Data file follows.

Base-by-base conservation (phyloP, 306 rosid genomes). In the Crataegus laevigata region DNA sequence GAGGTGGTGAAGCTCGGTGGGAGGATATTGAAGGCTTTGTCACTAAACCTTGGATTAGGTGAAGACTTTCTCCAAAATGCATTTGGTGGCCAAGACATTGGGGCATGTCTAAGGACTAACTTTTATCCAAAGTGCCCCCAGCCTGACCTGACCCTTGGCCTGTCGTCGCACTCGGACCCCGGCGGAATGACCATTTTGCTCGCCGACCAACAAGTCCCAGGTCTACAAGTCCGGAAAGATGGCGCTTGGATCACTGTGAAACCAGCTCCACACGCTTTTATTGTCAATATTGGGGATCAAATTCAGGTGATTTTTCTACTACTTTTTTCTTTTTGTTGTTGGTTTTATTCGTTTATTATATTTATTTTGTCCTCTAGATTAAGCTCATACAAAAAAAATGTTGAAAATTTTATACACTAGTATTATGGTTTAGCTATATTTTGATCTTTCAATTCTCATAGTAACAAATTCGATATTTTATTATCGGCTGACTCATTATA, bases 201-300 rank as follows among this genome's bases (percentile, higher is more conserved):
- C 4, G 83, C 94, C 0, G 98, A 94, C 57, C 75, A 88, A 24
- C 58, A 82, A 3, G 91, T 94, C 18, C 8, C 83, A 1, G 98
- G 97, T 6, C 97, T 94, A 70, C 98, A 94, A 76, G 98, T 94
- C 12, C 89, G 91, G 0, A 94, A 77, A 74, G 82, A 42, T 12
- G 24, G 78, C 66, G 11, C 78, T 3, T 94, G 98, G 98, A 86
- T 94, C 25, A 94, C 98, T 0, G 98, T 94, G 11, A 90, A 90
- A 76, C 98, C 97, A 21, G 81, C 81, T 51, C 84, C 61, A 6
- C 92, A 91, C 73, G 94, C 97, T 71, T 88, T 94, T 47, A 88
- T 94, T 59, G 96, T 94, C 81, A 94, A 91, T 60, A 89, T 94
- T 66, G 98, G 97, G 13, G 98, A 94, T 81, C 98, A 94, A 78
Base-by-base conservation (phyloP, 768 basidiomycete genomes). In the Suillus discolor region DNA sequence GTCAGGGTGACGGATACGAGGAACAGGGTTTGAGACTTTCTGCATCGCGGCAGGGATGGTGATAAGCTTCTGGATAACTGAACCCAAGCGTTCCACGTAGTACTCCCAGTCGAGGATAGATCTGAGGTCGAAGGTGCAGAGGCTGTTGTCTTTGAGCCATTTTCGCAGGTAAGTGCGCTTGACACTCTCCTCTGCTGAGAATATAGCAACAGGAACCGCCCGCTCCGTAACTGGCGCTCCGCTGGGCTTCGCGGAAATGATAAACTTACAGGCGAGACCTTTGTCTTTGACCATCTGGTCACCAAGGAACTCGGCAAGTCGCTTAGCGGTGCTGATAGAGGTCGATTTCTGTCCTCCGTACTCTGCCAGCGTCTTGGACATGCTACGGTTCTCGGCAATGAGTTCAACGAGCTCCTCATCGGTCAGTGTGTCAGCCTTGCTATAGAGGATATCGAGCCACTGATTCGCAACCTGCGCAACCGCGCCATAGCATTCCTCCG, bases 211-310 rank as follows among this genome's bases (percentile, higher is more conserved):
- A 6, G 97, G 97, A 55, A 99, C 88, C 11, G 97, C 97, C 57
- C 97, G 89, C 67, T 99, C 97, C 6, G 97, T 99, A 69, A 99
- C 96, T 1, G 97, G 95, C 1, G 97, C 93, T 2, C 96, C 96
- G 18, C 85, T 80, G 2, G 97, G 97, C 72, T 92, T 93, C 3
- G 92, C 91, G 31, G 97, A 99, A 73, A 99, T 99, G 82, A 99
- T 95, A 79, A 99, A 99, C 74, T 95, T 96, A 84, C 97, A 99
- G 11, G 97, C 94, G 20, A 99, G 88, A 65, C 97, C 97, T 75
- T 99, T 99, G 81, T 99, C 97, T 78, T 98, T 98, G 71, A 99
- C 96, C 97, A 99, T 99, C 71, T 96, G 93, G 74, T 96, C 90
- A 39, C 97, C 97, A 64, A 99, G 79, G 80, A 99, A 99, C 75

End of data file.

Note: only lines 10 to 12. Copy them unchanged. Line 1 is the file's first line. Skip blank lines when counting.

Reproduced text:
- T 94, T 59, G 96, T 94, C 81, A 94, A 91, T 60, A 89, T 94
- T 66, G 98, G 97, G 13, G 98, A 94, T 81, C 98, A 94, A 78
Base-by-base conservation (phyloP, 768 basidiomycete genomes). In the Suillus discolor region DNA sequence GTCAGGGTGACGGATACGAGGAACAGGGTTTGAGACTTTCTGCATCGCGGCAGGGATGGTGATAAGCTTCTGGATAACTGAACCCAAGCGTTCCACGTAGTACTCCCAGTCGAGGATAGATCTGAGGTCGAAGGTGCAGAGGCTGTTGTCTTTGAGCCATTTTCGCAGGTAAGTGCGCTTGACACTCTCCTCTGCTGAGAATATAGCAACAGGAACCGCCCGCTCCGTAACTGGCGCTCCGCTGGGCTTCGCGGAAATGATAAACTTACAGGCGAGACCTTTGTCTTTGACCATCTGGTCACCAAGGAACTCGGCAAGTCGCTTAGCGGTGCTGATAGAGGTCGATTTCTGTCCTCCGTACTCTGCCAGCGTCTTGGACATGCTACGGTTCTCGGCAATGAGTTCAACGAGCTCCTCATCGGTCAGTGTGTCAGCCTTGCTATAGAGGATATCGAGCCACTGATTCGCAACCTGCGCAACCGCGCCATAGCATTCCTCCG, bases 211-310 rank as follows among this genome's bases (percentile, higher is more conserved):